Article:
GoDaddy and Google each stopped hosting the neo-Nazi website The Daily Stormer after it published a derogatory story about Heather Heyer, who was killed while protesting against the rally. After briefly reappearing under a Russian domain name, the site was again offline Wednesday after the security company Cloudflare Inc. dropped him as a customer, leaving the site vulnerable to hacking attacks.
But now United States digital rights group Electronic Frontier Foundation has waded into the argument and criticised web companies for removing neo-Nazi groups from servers and services.
Google and GoDaddy said earlier in the week that they were cancelling the Daily Stormer’s registration with Google Domains as it had violated the terms of service.
It was mostly dormant until August 15 when a post appeared announcing: “Daily Stormer is now available only by Tor Browser”.
Discord: Booted white nationalist groups and users off the app. “No need to help them use our products”. Now, Russia is giving the white supremacists the boot as well.
“The Red Wings believe that Hockey is for everyone and we celebrate the great diversity of our fan base and our nation”.
Burlington appears on the map emblazoned with a swastika, indicating the presence of a neo-Nazi website, the Daily Stormer. Google also cleansed it from its platform, an action it took in less than 24 hours. Brian Chesky defended the move as a way to censure behavior that is “antithetical to the Airbnb Community Commitment”, and said the company will take action in the future to pre-emptively ban users booking lodging for similar events.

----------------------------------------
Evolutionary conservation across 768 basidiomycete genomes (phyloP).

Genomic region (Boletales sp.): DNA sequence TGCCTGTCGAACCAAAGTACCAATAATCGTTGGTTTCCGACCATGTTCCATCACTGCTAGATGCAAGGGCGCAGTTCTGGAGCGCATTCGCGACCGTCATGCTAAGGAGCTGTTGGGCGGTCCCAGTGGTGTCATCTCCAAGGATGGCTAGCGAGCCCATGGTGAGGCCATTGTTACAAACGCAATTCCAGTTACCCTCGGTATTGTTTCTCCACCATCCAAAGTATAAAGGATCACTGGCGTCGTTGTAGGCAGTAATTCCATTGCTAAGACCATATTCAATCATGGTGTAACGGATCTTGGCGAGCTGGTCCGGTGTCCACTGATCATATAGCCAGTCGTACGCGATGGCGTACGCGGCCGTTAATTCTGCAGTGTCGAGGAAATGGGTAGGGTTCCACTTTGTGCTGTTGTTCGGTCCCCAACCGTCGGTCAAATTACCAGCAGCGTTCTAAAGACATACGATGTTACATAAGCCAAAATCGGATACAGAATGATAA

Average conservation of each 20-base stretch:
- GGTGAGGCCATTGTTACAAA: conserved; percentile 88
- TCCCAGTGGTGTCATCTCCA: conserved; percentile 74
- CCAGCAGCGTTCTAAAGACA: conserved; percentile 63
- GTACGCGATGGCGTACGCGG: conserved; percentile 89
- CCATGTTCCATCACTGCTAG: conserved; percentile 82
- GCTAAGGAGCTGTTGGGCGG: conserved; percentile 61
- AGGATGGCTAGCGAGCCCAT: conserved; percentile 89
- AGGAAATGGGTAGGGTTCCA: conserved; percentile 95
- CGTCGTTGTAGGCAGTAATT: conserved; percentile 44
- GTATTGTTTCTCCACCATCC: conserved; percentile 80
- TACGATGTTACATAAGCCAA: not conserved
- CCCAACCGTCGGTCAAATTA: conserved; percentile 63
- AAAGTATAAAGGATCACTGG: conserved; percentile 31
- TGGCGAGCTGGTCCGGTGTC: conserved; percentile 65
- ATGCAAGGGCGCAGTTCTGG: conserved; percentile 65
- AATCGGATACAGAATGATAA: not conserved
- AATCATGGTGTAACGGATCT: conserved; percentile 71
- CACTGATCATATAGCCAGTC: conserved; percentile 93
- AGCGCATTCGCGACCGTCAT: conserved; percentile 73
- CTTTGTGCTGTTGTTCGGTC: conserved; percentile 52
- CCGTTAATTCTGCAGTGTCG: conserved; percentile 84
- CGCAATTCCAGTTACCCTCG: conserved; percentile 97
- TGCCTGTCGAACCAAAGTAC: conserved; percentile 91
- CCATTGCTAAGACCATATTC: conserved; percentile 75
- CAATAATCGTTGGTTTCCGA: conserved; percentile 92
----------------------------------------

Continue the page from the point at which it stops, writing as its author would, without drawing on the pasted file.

On the other hand, however, Kirkendall said he didn’t believe a registrar should be the one making such a decision.
Disavowing and distancing yourself from white supremacy and neo-Nazi individuals and groups isn’t hard.
Internet companies typically take a hands-off approach to offensive content on their networks, erring on the side of maintaining an open internet.
The website “promotes neo-Nazi ideology and fuels racist, nationalist and other types of hatred”, he added in the statement.
Meanwhile, Apple and PayPal, which provide services that enable merchants to accept payments online, disabled support for websites that sold clothing featuring Nazi and white supremacist slogans. That’s because, even when the facts are the most vile, we must remain vigilant when platforms exercise these rights. “The death threats were something I’ve never seen before in my life”, Obeidallah stated. “I won’t be a fig leaf for Nazis”, said Jaquith.
On the payments side, PayPal has been cracking down on white supremacist accounts, and GoFundMe is banning crowdfunding campaigns for the man who alleged plowed his auto into the crowd killing Heyer.
“Let me be frank here and I’ll repeat, this was the right decision for the human race but it was also an existential threat for our company”, Kirkendall wrote. Equating the two runs counter to our ideals as Americans.
“They don’t want to hide, they want to recruit”, said Linda Woolf, a psychology professor at Webster University in Missouri studying hate groups online.
And for every dollar that Apple employees donate to certain human rights groups through the end of September, the company will donate $2.